February 14, 2016. As the title of this post implies, Matthew and I planned a visit to Bruges after watching the gruesomely dark comedy by the same name. I guess it’s a little weird that a film about a couple of hired assassins inspired our romantic Valentine’s Day trip. But as the backdrop for intense brutality, the city’s magical Medieval atmosphere becomes one of the standout stars of the show. (If you haven’t seen it, rent it. You’ll love it. And you’ll want to visit Bruges, too.) Continue reading Belgium: “In Bruges”
February 12, 2016. Certain holidays carry considerable baggage. These include Thanksgiving, Christmas, New Year’s — and of course, Valentine’s Day. Each comes loaded with expectations. As the date draws nigh, the pressure mounts to outperform the previous year’s experience. Which is why we decided to spend February 14, 2016, in the most romantic place we could think of: Belgium. After all, it’s the capital of beer, frites, mussels, and chocolate. Stuff we love (xxxooo!!!) Continue reading Belgium: Brussels-n-Beer
January 28, 2016. Lots of folks back home have been asking Matthew and me if we’ve watched Occupied, a Norwegian television drama conceived by the famous Norwegian crime novelist, Jo Nesbø. Our answer is: Nope. Sadly, given that we only get Norwegian Netflix here, we can’t access the English subtitled version of the program. For those of you who haven’t heard of the drama, in short, it’s about what would happen if Russia invaded Norway to take over its oil production facilities. Norwegians have to decide whether they’ll collaborate, or resist. Continue reading Norwegian Resistance
January 17, 2016. Matthew and I returned exhausted to Oslo from a trip back home to Chicago. Nothing like 16 hours in flight (including layovers) to make you long for your bed. In an effort to overcome our jet-lag-induced torpor, we heeded the experts’ advice to go for a walk in the sunlight. However, we didn’t expect much in the way of entertainment, as everything — and I mean everything — is usually closed on Sundays. So we were shocked to find ourselves eventually merging into a mob of Norwegians headed towards the palace. Continue reading King Harald’s 25th Anniversary
December 31, 2015. “What should we do New Year’s Eve?,” is a question we wrestle with every year. The idea of being a couch potato watching celebrations on TV feels like something best reserved for when we’re in wheelchairs. And the pressure to make it a blowout evening ratchets up as the date approaches. So when we discovered that Vienna offered formal balls — with classical music, the traditional Viennese Waltz, a four-course meal, and fireworks — we were sold. Continue reading Vienna’s New Year Ball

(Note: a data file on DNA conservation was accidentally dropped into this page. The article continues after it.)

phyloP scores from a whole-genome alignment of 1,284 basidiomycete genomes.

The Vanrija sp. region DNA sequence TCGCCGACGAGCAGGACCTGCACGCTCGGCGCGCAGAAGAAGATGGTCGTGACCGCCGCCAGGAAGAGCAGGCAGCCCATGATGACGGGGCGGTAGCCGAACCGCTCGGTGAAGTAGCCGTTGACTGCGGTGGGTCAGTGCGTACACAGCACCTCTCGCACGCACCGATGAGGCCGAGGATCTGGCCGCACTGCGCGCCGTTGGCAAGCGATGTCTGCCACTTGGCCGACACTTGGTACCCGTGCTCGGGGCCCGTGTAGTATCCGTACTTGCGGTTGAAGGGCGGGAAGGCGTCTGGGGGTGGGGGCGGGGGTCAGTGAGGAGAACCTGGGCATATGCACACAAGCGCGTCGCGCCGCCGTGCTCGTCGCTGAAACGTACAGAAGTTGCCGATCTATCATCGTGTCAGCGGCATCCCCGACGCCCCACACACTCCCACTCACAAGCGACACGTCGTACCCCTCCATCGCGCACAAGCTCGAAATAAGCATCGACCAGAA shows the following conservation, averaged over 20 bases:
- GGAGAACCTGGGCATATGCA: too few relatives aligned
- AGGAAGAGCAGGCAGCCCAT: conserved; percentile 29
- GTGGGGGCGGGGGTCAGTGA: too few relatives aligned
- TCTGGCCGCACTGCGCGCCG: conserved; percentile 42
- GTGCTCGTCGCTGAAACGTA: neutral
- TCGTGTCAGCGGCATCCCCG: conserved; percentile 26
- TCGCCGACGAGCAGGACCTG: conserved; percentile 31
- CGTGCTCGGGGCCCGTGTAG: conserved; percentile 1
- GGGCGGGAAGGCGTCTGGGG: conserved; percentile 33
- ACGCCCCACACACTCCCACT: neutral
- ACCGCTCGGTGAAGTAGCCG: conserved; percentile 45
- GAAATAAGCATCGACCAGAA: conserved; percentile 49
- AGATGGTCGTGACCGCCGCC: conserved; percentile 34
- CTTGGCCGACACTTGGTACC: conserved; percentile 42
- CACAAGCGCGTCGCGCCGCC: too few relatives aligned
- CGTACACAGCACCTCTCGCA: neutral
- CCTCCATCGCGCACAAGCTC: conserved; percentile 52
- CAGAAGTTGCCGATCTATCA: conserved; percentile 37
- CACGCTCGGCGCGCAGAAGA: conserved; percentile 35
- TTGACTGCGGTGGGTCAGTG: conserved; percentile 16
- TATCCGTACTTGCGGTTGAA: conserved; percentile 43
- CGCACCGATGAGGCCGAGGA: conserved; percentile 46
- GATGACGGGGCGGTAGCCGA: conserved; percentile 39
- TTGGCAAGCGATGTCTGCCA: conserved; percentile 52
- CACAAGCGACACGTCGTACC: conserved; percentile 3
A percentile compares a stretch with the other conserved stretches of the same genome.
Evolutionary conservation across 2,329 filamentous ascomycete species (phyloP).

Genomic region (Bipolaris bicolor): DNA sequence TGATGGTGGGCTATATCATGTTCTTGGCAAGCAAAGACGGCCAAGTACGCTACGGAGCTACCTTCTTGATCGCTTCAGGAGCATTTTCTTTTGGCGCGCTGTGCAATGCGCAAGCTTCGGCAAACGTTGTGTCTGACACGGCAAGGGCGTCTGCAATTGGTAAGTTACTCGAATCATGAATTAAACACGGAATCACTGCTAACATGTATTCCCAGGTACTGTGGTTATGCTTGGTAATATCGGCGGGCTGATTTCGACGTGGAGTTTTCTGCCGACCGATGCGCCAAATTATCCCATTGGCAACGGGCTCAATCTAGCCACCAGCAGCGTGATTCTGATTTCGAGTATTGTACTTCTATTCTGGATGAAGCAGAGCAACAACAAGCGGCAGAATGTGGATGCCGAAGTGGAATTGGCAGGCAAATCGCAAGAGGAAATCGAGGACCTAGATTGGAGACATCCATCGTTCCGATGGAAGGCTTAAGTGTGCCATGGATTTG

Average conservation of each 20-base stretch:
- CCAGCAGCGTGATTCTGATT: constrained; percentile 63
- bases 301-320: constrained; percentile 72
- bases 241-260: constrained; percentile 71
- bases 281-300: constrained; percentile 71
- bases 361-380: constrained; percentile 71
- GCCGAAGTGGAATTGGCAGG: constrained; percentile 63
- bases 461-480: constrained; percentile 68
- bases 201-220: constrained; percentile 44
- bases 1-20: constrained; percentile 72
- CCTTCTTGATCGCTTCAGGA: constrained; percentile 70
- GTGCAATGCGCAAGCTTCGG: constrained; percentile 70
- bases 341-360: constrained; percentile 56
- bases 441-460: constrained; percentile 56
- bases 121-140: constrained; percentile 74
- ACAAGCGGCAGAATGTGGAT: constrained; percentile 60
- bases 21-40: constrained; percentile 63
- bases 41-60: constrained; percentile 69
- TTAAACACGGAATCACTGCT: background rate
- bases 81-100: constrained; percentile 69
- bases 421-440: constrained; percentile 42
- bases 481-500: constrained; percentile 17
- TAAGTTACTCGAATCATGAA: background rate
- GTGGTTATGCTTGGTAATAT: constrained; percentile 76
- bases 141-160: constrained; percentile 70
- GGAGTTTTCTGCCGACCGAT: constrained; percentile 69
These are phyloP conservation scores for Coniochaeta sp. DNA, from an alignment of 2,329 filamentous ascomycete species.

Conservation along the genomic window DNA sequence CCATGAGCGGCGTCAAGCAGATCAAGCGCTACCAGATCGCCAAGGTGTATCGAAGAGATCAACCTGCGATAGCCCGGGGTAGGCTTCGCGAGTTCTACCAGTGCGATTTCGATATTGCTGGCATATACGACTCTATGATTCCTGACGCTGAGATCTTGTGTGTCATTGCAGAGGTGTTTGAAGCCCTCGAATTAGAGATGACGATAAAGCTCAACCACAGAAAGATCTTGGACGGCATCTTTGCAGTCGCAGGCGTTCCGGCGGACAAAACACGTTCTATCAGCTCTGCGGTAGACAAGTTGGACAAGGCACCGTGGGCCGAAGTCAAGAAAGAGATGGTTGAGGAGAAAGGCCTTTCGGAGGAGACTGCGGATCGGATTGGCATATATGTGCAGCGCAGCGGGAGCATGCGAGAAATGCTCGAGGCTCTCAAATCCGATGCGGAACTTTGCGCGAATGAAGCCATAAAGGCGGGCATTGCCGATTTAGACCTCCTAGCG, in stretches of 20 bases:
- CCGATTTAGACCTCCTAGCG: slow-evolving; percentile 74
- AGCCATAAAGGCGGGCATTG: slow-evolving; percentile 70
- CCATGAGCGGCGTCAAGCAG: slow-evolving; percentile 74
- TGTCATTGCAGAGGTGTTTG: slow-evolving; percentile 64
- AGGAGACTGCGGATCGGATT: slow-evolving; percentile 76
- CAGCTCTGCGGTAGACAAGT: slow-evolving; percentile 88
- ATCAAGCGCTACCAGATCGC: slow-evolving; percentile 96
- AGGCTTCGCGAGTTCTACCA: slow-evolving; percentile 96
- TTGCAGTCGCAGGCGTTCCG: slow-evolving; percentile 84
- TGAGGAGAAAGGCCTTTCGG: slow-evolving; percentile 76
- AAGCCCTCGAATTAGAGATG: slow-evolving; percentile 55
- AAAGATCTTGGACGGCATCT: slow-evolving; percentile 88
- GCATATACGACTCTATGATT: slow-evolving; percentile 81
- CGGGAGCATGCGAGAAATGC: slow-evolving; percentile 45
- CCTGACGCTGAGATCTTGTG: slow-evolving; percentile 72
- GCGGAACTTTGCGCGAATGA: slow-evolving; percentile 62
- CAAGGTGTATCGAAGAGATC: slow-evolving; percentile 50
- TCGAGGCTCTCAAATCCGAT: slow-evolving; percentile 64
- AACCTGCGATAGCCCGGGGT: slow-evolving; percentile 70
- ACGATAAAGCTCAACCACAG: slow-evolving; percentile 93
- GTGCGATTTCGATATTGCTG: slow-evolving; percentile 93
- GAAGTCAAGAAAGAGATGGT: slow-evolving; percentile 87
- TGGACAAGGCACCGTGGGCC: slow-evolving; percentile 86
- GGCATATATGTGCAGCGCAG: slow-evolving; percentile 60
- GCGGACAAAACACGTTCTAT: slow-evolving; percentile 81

For some stupid reason, I’ve always thought I disliked Germanic cuisine. Part of this might be because my German mother-in-law, bless her heart, isn’t big on making meals from scratch, as she readily admits. During my first visit to her house, she served a box of spaetzle (an egg-based dumpling) that looked and smelled just like the formaldehyde-soaked fat bodies of the frogs we dissected in high-school biology. Needless to say, I spent most of the meal trying to hide the rubbery chunks beneath my napkin. Great way to make a fabulous first impression on my future in-laws. Continue reading Vienna’s Culinary Delights
December 29, 2015. Trying to see all the incredible museums that Vienna has to offer in just five days would be like enduring finals week in college. You’d have to chug countless gallons of coffee and NoDoz in order to banish sleep and cram everything in … and then you’d forget it all in less than a month. That’s why Matthew and I decided to opt for a more sensible learning lifestyle by selecting just a few choice museums — some of the less-frequented ones — to visit during our short stay. Continue reading Vienna’s Museums & More